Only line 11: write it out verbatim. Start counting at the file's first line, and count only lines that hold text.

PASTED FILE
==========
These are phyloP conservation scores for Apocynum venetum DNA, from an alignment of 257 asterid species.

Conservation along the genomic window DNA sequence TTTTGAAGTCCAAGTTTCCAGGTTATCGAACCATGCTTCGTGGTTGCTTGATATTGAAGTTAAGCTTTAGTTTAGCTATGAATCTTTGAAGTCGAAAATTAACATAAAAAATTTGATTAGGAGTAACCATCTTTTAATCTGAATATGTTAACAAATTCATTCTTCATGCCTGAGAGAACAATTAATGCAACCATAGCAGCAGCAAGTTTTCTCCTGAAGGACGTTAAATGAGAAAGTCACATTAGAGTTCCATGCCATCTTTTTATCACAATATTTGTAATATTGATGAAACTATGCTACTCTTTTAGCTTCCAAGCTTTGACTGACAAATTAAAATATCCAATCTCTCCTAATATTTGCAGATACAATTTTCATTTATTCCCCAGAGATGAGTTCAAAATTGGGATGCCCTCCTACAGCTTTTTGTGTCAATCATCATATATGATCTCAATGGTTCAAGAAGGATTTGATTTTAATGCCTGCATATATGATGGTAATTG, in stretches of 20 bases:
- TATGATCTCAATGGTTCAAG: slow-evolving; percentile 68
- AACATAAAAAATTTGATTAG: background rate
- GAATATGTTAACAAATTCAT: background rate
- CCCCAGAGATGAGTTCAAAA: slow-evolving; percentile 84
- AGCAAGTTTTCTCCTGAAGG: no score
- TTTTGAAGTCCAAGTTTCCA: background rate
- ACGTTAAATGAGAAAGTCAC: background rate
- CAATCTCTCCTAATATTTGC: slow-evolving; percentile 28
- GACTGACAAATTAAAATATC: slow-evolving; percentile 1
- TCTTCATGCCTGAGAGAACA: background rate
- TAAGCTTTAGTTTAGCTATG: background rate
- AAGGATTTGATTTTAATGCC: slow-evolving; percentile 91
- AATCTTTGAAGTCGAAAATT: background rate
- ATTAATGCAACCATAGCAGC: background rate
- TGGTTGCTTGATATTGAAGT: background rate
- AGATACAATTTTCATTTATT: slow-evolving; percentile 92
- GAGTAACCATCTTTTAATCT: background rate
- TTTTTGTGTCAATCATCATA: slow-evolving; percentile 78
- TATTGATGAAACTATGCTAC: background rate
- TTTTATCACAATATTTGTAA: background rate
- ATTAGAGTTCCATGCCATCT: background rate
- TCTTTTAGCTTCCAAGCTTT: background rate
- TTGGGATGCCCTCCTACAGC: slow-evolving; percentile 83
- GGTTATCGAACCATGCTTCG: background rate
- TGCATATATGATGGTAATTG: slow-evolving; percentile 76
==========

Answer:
- GACTGACAAATTAAAATATC: slow-evolving; percentile 1